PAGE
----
Checkerboarding is fine for honey supers, but not for brood.   I went back in a few hours later and took the empties out and tucked the brood frames next to each other.   I thank Michael Bush's book for making this clear to me [The Practical Beekeeper - link on my sidebar] Having that book handy is like having a 24/7 mentor.

2.  I put the queen and two frames of brood in the Tardis, with 7 more frames of honey and partials and the follower board.   

Pollen that fell out of some cells during the move
MISTAKE:  The Tardis is in a different place - all of the field bees are going to come back to the lang, which will leave a lot of bees with the 3 frames of brood in the lang, but will leave the Tardis short handed.   Short handed for keeping the brood warm in a big box. 

I went in the next morning to see how much action there was in the Tardis and while the brood was well covered, there just weren't a lot of bees coming and going, so I quickly went back in and removed 4 frames.   Now they have a frame of honey, 2 frames of brood, then 3 more frames of honey and partials - 6 in all, then I put in the follower board to make it a much smaller space to keep warm.   [A follower board is a removable wooden wall in the shape of a frame that you use to make the space smaller or bigger as you need to.]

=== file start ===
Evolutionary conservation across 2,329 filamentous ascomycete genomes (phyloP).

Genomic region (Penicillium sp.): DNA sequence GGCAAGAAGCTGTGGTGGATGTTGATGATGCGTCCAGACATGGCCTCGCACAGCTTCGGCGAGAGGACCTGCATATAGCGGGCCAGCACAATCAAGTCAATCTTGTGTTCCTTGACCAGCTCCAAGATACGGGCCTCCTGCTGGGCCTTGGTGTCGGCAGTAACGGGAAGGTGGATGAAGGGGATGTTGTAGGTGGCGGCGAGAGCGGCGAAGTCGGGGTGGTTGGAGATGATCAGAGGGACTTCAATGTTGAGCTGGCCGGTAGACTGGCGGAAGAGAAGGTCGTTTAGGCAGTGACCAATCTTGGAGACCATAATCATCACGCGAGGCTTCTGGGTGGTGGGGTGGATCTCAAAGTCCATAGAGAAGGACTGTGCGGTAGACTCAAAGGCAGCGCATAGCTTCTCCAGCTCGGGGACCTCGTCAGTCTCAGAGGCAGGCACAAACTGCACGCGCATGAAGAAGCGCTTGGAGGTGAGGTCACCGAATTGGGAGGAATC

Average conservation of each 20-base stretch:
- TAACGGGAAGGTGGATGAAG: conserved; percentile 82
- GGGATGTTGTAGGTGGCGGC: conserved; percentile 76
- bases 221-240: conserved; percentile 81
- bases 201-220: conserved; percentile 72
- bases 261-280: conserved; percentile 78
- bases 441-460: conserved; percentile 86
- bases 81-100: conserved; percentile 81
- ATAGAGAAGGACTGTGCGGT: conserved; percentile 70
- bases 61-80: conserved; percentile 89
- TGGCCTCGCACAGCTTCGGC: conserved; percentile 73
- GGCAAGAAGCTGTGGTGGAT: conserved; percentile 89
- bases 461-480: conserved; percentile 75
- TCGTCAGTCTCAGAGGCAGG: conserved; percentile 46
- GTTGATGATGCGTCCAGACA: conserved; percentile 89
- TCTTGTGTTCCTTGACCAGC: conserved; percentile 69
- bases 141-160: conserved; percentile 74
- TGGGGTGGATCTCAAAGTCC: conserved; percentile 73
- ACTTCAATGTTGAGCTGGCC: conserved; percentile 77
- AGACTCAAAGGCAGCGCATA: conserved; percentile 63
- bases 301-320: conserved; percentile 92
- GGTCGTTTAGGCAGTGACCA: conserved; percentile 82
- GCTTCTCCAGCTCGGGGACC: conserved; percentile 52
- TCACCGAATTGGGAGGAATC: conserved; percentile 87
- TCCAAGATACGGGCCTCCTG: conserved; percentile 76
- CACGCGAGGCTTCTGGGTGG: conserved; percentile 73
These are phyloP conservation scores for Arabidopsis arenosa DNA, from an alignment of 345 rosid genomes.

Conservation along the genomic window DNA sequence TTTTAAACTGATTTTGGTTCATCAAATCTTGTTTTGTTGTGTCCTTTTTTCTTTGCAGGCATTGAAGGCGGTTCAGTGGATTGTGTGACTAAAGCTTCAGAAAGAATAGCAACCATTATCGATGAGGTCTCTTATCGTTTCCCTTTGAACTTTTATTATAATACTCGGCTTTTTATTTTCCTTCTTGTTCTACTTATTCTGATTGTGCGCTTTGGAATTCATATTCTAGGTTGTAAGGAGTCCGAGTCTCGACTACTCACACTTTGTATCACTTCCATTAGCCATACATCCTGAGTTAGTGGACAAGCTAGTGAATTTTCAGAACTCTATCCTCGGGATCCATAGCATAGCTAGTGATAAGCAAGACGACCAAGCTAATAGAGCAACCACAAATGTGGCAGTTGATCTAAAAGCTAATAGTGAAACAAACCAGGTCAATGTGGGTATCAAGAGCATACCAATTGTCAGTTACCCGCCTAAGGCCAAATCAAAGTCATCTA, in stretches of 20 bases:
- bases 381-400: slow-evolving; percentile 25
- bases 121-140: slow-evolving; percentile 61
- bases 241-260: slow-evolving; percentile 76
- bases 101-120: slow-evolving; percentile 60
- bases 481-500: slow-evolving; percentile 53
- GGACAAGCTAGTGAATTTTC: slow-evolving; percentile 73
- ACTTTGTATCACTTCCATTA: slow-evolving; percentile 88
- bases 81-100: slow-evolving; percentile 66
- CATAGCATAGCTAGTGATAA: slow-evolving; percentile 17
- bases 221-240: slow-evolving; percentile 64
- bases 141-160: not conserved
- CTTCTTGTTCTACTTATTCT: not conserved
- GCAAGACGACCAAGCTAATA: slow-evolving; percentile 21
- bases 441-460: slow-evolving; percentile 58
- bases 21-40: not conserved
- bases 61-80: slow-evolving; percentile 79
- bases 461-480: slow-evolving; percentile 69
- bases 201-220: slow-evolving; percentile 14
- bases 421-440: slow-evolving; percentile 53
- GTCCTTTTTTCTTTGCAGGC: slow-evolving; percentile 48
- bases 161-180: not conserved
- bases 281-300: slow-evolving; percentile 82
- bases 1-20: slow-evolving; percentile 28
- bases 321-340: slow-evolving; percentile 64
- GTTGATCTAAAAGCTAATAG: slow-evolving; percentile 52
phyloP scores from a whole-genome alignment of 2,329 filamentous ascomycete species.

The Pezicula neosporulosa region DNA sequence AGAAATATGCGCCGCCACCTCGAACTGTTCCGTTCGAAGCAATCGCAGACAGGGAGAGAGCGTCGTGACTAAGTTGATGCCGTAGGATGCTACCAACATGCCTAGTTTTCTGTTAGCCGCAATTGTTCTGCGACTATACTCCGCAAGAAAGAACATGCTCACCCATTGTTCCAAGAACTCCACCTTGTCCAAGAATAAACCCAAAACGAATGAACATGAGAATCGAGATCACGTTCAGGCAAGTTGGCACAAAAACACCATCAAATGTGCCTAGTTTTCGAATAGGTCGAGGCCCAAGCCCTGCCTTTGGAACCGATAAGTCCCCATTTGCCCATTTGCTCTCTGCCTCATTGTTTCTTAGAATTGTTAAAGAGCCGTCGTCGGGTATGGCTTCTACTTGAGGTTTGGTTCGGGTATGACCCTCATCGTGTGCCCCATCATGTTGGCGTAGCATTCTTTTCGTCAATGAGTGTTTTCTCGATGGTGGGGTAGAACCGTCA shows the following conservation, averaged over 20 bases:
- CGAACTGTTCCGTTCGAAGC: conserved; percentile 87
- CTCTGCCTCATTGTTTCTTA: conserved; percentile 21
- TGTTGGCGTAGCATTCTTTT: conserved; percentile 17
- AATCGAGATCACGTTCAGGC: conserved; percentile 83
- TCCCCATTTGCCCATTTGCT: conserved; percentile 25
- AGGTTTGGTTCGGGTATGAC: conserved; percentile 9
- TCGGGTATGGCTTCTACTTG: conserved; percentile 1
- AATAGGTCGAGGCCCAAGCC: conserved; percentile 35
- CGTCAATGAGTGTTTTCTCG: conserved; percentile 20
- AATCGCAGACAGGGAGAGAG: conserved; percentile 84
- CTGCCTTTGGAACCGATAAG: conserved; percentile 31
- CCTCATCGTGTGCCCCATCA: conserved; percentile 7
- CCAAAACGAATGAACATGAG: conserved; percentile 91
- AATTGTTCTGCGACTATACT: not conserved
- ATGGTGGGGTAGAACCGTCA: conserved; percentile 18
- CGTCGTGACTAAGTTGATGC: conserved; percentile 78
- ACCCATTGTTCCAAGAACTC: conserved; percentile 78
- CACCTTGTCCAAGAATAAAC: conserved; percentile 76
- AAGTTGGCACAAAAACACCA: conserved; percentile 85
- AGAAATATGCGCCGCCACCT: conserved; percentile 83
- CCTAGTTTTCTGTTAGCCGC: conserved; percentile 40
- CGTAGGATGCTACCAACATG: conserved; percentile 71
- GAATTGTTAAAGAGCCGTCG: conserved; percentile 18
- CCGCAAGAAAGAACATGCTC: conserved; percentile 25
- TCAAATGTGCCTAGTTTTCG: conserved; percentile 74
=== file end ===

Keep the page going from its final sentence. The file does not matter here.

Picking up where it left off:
I figure that the two hives are now on roughly equal footing for different reasons.

The lang has no queen, but they have three frames of brood in various stages, plus eggs, plus all the extra field bees.

They were super busy coming and going the next day and I think they'll do fine.

I'll keep an eye on things and after three weeks I'll go in and make sure they've got queen cells. 

The Tardis has fewer bees and only two frames of brood, but she has the queen. And she's a good queen.   I'm hoping that will make up for it.

Also, the Tardis has a window at the back so I can easily monitor the numbers.  If I need to shake a few extra bees into the hive from the lang, I can. 




When I was all done, I put the rest of the bee candy on the tops of the frames in both hives and put supers around them, then put rocks on the landing board in front of the Tardis entrance so they'd have to go around them to exit and enter.  They'll re-orient.   Also those bees were fanning like crazy during the relocation [pic], so I think any bees that moved with the queen will stick with her.  



Fingers crossed everything will be fine and they'll be ready for the main flow in a few weeks.



4 comments:

  1. Ha! I love the paint job on the Tardis! I don't think I'd seen the "Hello Sweetie" before.

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  2. I'm endlessly fascinated by your series on bees and your great pictures of the goings-on inside the hives. I stopped keeping an aquarium because I felt too much like God holding their lives and deaths in my hands (or in my frequency of tank cleaning and monitoring). Bees seem pretty self-sufficient, yet keeping them and re-arranging their environment seems to be pretty similar--a delicate operation! Thanks for sharing this!

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  3. Keep us posted on how the Tardis fares. Thanks for sharing!